If my employer has a new rule that if an employee is even1 minute late he will deduct a full hour’s pay, is this legal?

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If my employer has a new rule that if an employee is even1 minute late he will deduct a full hour’s pay, is this legal?

I’m an independent contractor and I’m paid hourly. This new rule is in the new employee guide and it says that I must sign it in order to work for them. I have not yet done so. What can I say to my employer about this if it’s not legal?

Asked on January 25, 2012 under Employment Labor Law, New York

Answers:

SJZ, Member, New York Bar / FreeAdvice Contributing Attorney

Answered 9 years ago | Contributor

Unfortunately, if you *truly* are an independent contractor, this could be legal--the relationship between an independent contractor and its customer/client is governed by the contract between them, and that includes the compensation, any non-performance penalties, etc. If there is no written contract, only an oral agreement, it is most likely the case that the employer can propose new terms and conditions at will.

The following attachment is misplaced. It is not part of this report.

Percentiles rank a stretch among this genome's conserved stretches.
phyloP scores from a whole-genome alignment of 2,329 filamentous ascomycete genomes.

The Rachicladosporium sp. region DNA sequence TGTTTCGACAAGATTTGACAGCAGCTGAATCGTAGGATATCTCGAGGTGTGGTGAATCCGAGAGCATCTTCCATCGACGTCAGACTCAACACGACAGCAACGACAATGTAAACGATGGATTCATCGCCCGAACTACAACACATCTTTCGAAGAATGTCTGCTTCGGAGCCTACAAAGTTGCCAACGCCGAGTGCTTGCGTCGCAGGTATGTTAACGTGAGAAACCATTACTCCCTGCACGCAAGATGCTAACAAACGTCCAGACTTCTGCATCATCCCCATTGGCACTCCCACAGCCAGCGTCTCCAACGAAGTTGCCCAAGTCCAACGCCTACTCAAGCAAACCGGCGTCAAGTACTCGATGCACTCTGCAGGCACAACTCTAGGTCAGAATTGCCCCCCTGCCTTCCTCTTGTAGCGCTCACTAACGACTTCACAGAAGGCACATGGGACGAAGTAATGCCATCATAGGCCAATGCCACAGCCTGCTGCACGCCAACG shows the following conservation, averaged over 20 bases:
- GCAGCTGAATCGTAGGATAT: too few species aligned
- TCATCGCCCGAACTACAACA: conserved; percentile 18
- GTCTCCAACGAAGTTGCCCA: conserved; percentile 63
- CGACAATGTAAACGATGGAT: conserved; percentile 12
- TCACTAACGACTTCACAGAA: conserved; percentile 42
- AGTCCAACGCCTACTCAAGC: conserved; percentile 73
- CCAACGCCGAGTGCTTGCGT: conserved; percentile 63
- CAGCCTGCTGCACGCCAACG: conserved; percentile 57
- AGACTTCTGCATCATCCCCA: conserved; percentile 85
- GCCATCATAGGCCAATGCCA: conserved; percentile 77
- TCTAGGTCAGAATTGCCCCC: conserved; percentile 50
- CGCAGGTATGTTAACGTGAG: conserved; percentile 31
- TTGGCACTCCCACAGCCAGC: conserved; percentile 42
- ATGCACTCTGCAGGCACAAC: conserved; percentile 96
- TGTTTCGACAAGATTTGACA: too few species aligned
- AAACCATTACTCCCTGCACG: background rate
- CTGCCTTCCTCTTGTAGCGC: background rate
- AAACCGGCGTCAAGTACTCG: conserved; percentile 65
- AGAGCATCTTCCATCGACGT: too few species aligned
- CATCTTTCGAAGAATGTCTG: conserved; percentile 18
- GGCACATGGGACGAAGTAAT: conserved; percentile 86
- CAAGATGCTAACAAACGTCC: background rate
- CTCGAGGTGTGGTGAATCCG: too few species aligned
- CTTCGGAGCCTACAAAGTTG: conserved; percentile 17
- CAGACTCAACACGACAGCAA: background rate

If you were an employee, this would not be legal--hourly employees must be paid for all time worked, and the employer must keep accurate time records. Being late a minutes should mean losing 1/60th of an hour's pay.

From what you write, you may be an employee, not an independent contractor; it doesn't matter what you are called, all that matters is the relationship between you and the employer. Go the Department of Labor website to see the test or criteria for when someone is truly an independent contactor or not; in brief, an independent contractor has at least some degree of independence. If the employer is setting your hours down to the minute, you may not be an independent contractor.

If you actually are an employee and have been misclassified, not only can the employer not take an hour's pay away for 1 minute's lateness, but you may also be owed--both retroactively and for the future:

1) Overtime, if you work more than 40 hours in a week;

2) The employer share of FICA;

3) Benefits, if your employer provides them for  employees.

It's worth trying to see if you have been misclassified, therefore, since if you actually should be treated as an employee, you may be owed compensation.


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